It seems simple to me: the instructor sets the rules for the assignment, and if the student breaks the rules, it's cheating. Plagiarism is one manifestation of cheating, but not the only one.
As with the law, ignorance isn't an excuse. If there's any doubt about whether something is permitted or not in your specific context (assignment, course and instructor), it's your obligation to ask your instructor for clarification. For example, if the assignment says "you may use online documentation", then you can ask whether reading SO counts as documentation.
Assuming reading SO is permitted, Let's say you searched SO and didn't find an answer. Can you then ask a question and "read" the answer? Again, it's up to your instructor.
Even if you're allowed to ask a homework question, how you ask it may impact whether it's cheating or not. Once again, your instructor has the final word. See How do I ask and answer homework questions? for our guidelines.
If you post your homework verbatim (even with an attempt) and someone provides a complete solution or a non-trivial component of that, then it's probably cheating by almost anyone's definition (but, yes, ultimately up to your instructor).
On the other hand, if the question (or search term) is a specific, commonplace problem, then it may be in-bounds, and is more likely to be within the spirit of the assignment. An example might be asking for help with mutex initialization as a sub-part of a multithreading assignment in a systems class. As always, though, even this may be out of bounds per your assignment guidelines.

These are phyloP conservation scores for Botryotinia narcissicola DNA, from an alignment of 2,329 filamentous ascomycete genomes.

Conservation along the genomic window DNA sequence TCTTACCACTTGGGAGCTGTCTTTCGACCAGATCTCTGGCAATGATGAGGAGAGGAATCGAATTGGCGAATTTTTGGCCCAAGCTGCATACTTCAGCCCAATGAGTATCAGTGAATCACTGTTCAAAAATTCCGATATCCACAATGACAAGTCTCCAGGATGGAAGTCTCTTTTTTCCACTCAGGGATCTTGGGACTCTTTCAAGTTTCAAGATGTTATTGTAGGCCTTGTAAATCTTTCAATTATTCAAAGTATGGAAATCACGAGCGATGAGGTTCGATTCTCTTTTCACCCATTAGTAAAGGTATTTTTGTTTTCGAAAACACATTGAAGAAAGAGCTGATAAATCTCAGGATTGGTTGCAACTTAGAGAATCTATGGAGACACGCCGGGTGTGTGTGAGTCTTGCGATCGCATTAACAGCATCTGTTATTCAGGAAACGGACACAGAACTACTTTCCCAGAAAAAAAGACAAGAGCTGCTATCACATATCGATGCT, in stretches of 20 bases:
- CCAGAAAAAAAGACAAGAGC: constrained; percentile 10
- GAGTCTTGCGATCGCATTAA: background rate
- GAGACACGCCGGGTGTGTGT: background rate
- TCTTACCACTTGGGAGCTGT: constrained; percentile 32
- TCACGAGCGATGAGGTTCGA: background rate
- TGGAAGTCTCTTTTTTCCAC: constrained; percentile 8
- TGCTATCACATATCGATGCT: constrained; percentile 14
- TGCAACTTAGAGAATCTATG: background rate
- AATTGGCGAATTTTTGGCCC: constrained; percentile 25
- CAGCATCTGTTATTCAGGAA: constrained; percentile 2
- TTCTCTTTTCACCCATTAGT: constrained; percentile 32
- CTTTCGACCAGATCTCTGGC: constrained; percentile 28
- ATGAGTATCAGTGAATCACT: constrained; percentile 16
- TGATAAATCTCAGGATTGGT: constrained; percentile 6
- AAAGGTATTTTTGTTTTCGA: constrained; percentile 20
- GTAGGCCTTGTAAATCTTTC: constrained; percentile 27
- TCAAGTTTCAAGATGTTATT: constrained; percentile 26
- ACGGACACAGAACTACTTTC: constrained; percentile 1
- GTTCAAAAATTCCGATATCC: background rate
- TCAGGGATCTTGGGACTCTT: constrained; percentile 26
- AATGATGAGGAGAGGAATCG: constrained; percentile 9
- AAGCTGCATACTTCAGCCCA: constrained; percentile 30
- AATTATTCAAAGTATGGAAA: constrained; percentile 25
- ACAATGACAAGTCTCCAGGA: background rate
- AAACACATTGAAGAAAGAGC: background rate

Your example of corporate programming teams at career fairs is irrelevant. This was taken from a different context where presumably SO was allowed. If it wasn't allowed, then those programmers were cheating, and you're using a "but everyone does it" argument which isn't a real argument. I suggest avoiding the temptation of trying to ethically justify cheating in any form. The only opinion that matters is your instructor's.
Cheating achieves nothing positive: you harm yourself by robbing yourself of the opportunity to learn the skills you're in school to learn, you harm your classmates by throwing the curve and potentially creating an unfairly high standard by which their assignments may be judged, you harm the professor and staff at the institution that have to get involved with a huge amount of work to detect and prevent cheating (time that they could be spending actually teaching).
I see many students taking an attitude of "I need to cheat just this one time because of special circumstances" [sickness, financial pressure, expectations, perfectionism, perceived issues with the instructor, etc]. Don't even begin, and if you have begun, end immediately. Creating knowledge gaps rather than confronting them will just kick the can down the road, making it worse for yourself when you do finally face the music.